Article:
I keep wanting to rally around President Bush, both because I think conservatives’ fates are tied up with his (whether we like it or even deserve it, or not) and because I think his heart is in the right place…. but listening to President Bush’s press conference was (excuse the cliche) like hearing fingernails on a chalkboard. The reasons are numerous. First, he just has an odd way of talking. He has a weird habit of emphasizing random words in the middle of sentences, usually big words, in a way that suggests (pause) that he is not sure if his listeners will understand such a big word unless he brings (pause) it to their attention. It’s really annoying.
Second, he continues to misrepresent the immigration debate, and thus lose any chance to attract fence-sitters to his side. Again today, he suggested that the opponents of his immigration plan want us instead to do a massive manhunt and forcibly and quickly deport all 12 millions illegals — and then says that, well, of course that’s an impossible task, which is why his opponents are wrong. But not even the anti-immigration hardliners at National Review have ever suggested doing that. Again and again and again, the mainstream anti-illegal immigration folks have said their preferred option is to get tough on border enforcement and get tougher on employers who hire illegals, and let the rest of the problem work itself over time by mere attrition. That is NOT a massive deportation scheme. For Bush to continue to insist that mass, forced deportation is his opponents’ only alternative is like sticking a hot fork in their eyes. And, since a large percentage of them are people who otherwise are among the last holdouts SUPPORTING Bush on other matters, his insult to their motives and their intelligence is particularly ill advised. At the very least, the way to win skeptics is not to mischaracterize the other side’s position. (To be clear, I am not an anti-illegal hardliner: I favor the Pence plan, which the National Review folks bashed last year [I still think they misunderstood it] as if it, too, amounted to cheap amnesty — which it manifestly did not.)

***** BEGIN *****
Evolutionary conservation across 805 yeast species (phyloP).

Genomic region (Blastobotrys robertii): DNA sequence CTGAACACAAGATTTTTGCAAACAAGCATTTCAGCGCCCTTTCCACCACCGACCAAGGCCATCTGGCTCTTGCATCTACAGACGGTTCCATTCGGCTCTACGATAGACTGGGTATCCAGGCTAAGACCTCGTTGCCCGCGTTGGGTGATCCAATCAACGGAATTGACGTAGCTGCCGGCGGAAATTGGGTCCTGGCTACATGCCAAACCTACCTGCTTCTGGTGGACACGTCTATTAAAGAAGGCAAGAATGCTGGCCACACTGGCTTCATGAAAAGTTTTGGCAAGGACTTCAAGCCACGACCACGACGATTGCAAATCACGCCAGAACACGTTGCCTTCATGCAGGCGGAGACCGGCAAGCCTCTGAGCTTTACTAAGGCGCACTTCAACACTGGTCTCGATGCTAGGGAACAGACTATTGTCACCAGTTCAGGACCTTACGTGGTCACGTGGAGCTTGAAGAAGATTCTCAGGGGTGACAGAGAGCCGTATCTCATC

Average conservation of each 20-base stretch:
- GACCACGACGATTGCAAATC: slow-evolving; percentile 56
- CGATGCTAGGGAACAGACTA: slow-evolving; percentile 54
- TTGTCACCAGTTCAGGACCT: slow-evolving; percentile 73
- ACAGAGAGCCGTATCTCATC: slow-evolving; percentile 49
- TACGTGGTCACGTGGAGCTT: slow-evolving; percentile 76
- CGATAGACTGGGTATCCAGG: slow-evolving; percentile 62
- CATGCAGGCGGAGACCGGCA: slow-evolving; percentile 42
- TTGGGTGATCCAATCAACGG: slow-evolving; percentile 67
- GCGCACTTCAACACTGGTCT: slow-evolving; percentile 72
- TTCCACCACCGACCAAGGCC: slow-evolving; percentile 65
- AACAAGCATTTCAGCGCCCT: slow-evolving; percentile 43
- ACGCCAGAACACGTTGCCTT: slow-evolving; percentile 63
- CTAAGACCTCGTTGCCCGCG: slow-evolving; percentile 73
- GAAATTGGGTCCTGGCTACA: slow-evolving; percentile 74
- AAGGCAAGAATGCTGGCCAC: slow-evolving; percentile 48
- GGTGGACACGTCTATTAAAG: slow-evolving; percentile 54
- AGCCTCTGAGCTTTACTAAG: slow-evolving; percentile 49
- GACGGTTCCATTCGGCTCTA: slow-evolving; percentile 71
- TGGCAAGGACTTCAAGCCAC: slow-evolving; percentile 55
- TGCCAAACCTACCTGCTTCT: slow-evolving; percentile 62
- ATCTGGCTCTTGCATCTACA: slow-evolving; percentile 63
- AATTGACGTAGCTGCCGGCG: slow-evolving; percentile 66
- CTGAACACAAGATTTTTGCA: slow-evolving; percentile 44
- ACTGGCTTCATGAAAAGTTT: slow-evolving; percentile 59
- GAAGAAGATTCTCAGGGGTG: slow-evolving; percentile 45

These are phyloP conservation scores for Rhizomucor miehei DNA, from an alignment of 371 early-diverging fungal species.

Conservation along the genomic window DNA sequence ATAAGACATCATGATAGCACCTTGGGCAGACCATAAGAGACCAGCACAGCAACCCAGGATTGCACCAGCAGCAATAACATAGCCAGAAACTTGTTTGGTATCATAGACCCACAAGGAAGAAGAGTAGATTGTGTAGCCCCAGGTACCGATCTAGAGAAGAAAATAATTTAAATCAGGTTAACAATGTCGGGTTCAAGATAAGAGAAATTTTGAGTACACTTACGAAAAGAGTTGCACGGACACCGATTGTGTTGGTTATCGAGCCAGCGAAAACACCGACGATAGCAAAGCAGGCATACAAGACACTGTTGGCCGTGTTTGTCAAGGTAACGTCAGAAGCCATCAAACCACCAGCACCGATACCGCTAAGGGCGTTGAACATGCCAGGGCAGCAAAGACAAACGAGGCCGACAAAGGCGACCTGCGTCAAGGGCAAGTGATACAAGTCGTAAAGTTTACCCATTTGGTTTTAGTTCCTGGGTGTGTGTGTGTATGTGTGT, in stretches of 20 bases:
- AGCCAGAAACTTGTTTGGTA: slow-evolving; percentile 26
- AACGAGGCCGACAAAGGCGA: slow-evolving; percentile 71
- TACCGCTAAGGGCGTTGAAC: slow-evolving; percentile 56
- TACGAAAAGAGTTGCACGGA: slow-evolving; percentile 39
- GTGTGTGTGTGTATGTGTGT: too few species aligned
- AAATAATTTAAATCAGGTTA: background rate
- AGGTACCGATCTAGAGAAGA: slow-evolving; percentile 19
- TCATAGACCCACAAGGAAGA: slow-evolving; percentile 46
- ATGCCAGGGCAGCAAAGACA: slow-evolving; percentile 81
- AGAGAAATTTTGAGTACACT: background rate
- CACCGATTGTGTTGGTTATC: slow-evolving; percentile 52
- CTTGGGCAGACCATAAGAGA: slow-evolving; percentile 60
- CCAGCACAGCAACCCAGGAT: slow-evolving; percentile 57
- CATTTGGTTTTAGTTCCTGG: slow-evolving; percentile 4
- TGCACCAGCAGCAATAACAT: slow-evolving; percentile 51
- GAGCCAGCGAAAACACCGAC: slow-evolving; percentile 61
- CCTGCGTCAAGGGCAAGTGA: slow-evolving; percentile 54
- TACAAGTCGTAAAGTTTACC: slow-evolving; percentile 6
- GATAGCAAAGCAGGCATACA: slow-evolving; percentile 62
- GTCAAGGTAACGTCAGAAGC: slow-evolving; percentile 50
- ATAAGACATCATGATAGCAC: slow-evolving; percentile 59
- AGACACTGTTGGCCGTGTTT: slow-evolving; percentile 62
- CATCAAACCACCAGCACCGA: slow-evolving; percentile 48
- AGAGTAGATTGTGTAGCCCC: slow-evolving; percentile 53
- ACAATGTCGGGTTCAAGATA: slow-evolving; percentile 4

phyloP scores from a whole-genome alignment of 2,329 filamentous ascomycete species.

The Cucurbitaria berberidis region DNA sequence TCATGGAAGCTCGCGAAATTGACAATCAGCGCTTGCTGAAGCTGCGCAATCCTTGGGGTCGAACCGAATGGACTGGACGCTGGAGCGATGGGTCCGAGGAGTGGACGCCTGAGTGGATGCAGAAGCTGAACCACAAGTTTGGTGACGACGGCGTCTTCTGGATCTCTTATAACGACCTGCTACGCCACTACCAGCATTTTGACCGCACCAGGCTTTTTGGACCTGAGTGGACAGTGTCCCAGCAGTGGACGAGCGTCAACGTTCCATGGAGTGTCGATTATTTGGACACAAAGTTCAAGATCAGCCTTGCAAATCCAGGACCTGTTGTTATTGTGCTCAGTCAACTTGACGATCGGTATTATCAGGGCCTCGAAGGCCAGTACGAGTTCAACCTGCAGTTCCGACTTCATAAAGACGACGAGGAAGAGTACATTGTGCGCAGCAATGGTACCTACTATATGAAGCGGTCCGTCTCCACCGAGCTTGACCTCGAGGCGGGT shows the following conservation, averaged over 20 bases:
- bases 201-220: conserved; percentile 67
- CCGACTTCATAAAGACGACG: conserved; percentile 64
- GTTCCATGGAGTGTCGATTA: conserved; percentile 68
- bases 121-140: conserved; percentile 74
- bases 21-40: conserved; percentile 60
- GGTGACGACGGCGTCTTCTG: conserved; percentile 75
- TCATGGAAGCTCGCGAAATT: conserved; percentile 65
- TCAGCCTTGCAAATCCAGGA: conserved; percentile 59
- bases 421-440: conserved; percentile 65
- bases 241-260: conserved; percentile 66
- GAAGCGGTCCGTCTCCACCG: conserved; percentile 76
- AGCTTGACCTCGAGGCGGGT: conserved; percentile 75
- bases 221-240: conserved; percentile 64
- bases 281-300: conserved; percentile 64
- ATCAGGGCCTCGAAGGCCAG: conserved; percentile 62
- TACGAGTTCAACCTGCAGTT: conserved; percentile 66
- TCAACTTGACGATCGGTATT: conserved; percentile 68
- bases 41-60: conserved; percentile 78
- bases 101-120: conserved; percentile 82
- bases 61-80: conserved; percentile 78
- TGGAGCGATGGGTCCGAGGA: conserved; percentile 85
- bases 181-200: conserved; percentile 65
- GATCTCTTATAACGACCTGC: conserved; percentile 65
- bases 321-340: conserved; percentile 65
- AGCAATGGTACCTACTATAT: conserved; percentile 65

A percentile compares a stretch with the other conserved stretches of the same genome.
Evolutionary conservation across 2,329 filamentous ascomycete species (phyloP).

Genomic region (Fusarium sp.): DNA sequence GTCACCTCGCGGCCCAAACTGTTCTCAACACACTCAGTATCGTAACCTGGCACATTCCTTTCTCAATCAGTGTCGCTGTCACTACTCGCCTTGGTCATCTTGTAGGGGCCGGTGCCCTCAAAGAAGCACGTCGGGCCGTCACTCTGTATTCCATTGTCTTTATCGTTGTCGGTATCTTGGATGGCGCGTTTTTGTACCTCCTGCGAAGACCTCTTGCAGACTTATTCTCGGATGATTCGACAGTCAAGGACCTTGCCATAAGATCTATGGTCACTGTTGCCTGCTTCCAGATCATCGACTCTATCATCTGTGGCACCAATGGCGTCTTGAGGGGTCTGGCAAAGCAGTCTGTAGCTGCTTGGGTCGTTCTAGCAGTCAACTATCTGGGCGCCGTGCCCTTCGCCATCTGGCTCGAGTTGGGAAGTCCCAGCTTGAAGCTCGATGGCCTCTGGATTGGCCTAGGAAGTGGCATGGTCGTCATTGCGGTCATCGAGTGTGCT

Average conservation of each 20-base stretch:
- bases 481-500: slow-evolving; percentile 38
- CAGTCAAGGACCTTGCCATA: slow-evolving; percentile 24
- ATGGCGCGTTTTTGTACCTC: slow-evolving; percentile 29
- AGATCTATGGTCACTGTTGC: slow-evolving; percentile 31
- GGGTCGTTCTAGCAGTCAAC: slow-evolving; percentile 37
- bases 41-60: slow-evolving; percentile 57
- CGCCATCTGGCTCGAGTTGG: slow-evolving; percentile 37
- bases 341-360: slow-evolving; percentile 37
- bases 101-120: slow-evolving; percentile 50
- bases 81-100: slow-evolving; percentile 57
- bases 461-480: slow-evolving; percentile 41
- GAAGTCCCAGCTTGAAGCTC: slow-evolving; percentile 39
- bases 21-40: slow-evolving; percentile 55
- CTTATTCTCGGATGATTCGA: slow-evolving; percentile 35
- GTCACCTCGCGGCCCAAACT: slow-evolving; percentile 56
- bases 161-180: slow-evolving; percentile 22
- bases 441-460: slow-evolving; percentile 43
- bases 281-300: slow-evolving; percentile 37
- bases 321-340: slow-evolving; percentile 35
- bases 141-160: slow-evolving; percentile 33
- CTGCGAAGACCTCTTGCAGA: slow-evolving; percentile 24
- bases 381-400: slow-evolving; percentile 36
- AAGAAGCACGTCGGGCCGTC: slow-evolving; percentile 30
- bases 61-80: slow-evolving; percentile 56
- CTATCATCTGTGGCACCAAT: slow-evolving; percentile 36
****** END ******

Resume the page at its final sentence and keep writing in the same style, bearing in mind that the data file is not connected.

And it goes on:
Third, Bush repeats the same, tired talking points about Iraq at every press conference. No matter how the questions about Iraq are phrased, and no matter what the latest news from Iraq is, the president says the same things over and over again. As in, listen to the generals and not the politicians. If they don’t fight us there, they’ll follow us here. Etcetera etcetera etcetera. He’s like a broken record. It’s just not effective. It makes people tune him out. Heck, I support the surge in Iraq, yet his broken-recorditis makes ME tune him out. There are plenty of other ways to make the case. He needs to try a few of those other explanations on for size.
Fourth, Bush continues to defend the indefensible Alberto Gonzales. Let’s cue up a cheesy Shanie Twain song: Okay, so he’s loyal to a friend. That don’t impress me much. Even if Bush IS going to stand by Gonzales, the way to do it is not by merely saying that he has “done nothing wrong” (meaning illegal), but instead to try to make a case (it’s a tough case to make, by the way), through concrete example, that Gonzales is doing a good job. Furthermore, he continues to dismiss the ongoing investigations as “just political theatre,” when the truth is that while political theatre and cheap shots by some Democrats are part of it, there are serious questions about both judgment and competence at issue and it is a president’s job to show concern about failures of judgment and competence and to insist that those failures be corrected. By treating the inquiries as a mere nuisance, Bush further corrodes public faith in his commitment to administrative excellence.
Look, Bush delivered on tax cuts. He delivered two good Supreme Court justices (after one very false start) and some good appellate judges. He advocated personal accounts in Social Security, and earlier this year he proposed a very thoughtful new health care plan. He rallied us after 9/11, he overthrew the Taliban, he got rid of Saddam Hussein, he has stood tall for a “culture of life,” and he has done other good, conservative things.
But Lord Almighty, the man doesn’t learn from mistakes, doesn’t hold appointees to high standards, doesn’t listen well even to constructive criticism, and hasn’t yet learned how and when to take the fight to the Left without quickly retreating behind repetitive platitudes.
We conservatives are left to grieve for what might have been…. or, in the alternative, to redouble our own efforts to promote the conservative principles that Bush either has abandoned or, more often, has failed to adequately explain in public. The question for us isn’t whether or not to back Bush, it is whether or not to do the work to carry our own cause. Where Bush is at least trying to support that cause, it then behooves us to carry him along with us as well. As I’ve said before, quoting Ben Franklin, we shall all hang together, or assuredly we will all hang separately.
Notice to Readers: The American Spectator and Spectator World are marks used by independent publishing companies that are not affiliated in any way. If you are looking for The Spectator World please click on the following link: https://thespectator.com/world.